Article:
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Professor advises providers to consider regional health care risks from climate change

November 15, 2016

By BETSY TAYLOR

Global warming is an issue of concern for those who work in Catholic health care, not just because people of faith are called to be stewards of creation, but also because it results in a changing environment that alters the health risks and diseases providers in a region will encounter and treat.

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Anderko

CHA offered a webinar that addressed that topic called "Climate Change and Health — Webinar for the Feast of St. Francis" on Sept. 30. Laura Anderko, a nurse and educator who holds the Robert and Kathleen Scanlon Endowed Chair in Values Based Health Care at Georgetown University's School of Nursing & Health Studies, was the presenter. She directs the Mid-Atlantic Center for Children's Health and the Environment and received White House recognition as a "Champion of Change: Public Health and Climate" in 2013 for her efforts to raise awareness about climate-based health effects.

She said global warming impacts "each and every community," and she encouraged health care providers to understand their own regions, and how health risks change as the environment does. "It's important for you to understand, particularly as a health provider or health administrator, what is the risk for your community, your population," she said.

She said the significant impacts of climate change are well researched and documented. She pointed to the Intergovernmental Panel on Climate Change's work as far back as 2007 that found a substantial body of scientific knowledge showed "warming of the climate is unequivocal." The United Nations Environment Programme and the World Meteorological Organization established the Intergovernmental Panel on Climate Change as an international body for assessing climate change.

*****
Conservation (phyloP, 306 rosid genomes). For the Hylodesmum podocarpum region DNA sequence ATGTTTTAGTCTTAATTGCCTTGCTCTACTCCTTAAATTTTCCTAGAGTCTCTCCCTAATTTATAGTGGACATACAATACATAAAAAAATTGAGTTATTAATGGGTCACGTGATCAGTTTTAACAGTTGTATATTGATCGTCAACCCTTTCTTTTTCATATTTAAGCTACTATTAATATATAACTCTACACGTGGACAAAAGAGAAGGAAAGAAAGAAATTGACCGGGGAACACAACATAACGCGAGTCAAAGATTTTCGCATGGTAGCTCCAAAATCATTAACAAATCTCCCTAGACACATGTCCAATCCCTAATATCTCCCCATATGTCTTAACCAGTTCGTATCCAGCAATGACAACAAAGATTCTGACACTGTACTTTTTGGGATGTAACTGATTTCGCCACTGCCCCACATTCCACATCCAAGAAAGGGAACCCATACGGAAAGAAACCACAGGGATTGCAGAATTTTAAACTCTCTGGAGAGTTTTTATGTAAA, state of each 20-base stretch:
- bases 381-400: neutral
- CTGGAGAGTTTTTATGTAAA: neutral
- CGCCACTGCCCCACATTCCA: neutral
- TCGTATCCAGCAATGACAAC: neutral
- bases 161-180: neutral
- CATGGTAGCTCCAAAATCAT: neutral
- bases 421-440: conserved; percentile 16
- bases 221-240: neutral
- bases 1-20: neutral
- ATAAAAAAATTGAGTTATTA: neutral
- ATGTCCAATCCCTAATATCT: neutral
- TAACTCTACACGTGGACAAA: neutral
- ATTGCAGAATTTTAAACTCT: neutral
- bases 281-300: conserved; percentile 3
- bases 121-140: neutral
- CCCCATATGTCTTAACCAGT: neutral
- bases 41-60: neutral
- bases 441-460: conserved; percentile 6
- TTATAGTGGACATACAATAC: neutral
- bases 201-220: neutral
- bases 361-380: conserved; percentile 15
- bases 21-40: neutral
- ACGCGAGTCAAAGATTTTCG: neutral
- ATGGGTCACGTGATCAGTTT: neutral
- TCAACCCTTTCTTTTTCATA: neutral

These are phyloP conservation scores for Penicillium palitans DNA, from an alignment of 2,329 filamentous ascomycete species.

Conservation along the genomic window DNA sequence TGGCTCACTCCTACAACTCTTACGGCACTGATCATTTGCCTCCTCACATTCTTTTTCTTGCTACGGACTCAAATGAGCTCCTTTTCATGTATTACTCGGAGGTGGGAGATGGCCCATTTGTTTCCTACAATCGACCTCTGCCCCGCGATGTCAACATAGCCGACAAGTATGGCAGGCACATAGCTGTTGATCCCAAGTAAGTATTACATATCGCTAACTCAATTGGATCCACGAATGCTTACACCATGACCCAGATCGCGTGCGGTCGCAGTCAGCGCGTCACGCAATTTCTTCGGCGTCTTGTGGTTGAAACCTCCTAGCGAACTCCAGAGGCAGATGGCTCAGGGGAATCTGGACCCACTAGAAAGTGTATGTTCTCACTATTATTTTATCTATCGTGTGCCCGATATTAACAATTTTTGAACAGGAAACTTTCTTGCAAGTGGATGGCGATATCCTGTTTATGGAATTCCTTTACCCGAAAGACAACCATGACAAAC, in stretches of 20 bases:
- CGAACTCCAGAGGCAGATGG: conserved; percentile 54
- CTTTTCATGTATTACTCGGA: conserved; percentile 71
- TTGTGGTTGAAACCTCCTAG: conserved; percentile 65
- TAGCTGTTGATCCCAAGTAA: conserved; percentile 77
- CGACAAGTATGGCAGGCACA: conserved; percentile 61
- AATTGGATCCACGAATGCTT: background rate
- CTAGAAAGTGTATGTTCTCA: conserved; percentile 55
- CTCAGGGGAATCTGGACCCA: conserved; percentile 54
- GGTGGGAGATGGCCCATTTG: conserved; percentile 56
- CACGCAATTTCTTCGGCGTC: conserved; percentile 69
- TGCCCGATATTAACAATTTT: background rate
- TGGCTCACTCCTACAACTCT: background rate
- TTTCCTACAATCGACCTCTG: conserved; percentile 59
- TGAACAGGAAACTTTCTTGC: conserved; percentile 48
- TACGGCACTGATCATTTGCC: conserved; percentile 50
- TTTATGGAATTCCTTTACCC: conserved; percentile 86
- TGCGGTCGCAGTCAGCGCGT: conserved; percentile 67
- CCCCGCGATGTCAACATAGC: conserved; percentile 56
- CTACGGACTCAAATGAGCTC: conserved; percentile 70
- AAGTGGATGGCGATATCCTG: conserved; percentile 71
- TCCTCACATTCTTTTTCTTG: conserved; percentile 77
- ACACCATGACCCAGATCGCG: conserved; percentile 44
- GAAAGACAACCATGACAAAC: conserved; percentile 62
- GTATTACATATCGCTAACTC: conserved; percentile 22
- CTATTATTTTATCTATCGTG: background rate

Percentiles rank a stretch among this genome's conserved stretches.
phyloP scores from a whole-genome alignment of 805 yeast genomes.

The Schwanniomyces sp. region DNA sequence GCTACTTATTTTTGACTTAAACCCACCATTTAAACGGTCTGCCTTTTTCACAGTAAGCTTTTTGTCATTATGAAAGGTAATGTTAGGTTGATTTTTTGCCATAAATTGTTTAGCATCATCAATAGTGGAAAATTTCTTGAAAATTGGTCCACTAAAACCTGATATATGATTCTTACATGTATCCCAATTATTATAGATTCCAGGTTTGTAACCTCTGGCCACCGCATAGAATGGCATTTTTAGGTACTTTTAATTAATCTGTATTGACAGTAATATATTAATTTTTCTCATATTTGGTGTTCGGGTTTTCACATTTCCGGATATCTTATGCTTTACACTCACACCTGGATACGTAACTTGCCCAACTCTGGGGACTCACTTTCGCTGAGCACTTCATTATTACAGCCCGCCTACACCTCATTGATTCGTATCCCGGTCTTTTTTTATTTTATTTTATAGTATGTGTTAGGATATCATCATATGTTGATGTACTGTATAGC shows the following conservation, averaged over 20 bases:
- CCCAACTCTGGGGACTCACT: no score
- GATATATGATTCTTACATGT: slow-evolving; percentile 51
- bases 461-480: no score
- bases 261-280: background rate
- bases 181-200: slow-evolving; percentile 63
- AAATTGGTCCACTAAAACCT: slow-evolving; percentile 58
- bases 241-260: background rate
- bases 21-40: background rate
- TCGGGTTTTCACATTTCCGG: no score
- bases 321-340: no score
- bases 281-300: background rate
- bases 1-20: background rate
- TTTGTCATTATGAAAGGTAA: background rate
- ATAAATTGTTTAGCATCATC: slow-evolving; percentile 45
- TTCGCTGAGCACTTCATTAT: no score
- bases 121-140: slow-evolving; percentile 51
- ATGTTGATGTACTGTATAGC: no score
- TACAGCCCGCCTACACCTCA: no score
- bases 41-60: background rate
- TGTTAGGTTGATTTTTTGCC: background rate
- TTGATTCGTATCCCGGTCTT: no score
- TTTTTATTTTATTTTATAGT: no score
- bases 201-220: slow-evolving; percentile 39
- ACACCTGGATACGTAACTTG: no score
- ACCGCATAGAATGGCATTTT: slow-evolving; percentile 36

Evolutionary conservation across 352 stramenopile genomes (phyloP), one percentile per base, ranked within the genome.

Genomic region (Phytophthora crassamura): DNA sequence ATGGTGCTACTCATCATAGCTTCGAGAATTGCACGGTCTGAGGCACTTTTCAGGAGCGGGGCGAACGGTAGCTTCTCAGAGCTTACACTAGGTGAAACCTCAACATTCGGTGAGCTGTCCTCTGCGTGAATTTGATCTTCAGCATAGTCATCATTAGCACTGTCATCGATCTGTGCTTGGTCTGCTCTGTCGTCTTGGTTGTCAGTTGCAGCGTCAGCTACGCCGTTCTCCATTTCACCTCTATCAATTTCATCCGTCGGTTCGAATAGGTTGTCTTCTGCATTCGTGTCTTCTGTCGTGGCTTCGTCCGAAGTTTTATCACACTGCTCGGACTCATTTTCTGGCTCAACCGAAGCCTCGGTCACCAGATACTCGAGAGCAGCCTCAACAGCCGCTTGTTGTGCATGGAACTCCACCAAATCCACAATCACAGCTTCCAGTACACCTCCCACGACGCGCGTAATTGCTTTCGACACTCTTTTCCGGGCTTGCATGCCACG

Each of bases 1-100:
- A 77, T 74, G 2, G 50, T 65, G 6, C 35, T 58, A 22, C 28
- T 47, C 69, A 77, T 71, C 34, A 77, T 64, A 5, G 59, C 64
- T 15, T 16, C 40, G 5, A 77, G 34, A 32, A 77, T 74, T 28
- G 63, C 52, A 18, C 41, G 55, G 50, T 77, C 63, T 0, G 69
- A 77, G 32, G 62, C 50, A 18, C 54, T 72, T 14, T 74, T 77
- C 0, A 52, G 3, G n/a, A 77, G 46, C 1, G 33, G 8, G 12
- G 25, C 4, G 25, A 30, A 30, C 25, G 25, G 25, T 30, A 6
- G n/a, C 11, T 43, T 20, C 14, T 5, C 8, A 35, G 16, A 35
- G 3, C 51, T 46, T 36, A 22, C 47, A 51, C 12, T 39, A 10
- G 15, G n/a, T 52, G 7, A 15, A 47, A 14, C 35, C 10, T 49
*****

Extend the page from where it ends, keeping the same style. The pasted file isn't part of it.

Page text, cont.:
Anderko explained the rising temperatures, extreme weather, rising sea levels and increasing carbon dioxide levels that are part of climate change can threaten peoples' health and well-being. Extreme heat may cause more heat-related illnesses and death, including from cardiovascular failure. Where global warming triggers natural disasters and loss of life and property, mental health concerns may spike. Air pollution leads to an increase in asthma attacks and cardiovascular disease, Anderko said.

Global warming is expanding the geographic range of pests, including certain types of mosquitoes or ticks, so vector-borne diseases including malaria, Zika, and Lyme disease may be found in areas where health care providers haven't diagnosed locally acquired cases in the past. Climate change also is causing a rise in allergens in some regions, which leads to more respiratory problems and asthma, she said.

Changing global temperatures are impacting water, water quality and food supply in some regions of the globe, which can lead to malnourishment and disease, according to Anderko.

Ministry members working to prepare for the effects of climate change should pay special attention to "populations of concern" — the poor, the elderly and children — who may face more ramifications from a changing environment. Plans to help those in need should consider cooling stations, shelter from weather events and education about health conditions and appropriate response to assist those in need of care.

Ministry members can discern how their own organizations' carbon footprint contributes to climate change and they can shift to renewable or clean energy sources. They can advocate for government policy changes to address climate change. They can work to assess the environmental shifts and the health risks and collaborate on disaster preparedness plans for their communities.

CHA has compiled a list of climate change resources, including a link to recent studies and to the Catholic Climate Covenant, at chausa.org/environment/climate-change.

The Washington, D.C.-based Catholic Climate Covenant is working to guide the climate change response of the church in the United States through education, public awareness and resources. The organization encourages individuals and institutions to take the St. Francis Pledge, a commitment to respond to the moral call for action on climate change. Those who take the pledge are asked to pray, act and advocate to solve climate change in ways of their own choosing.

 

Copyright © 2016 by the Catholic Health Association of the United States
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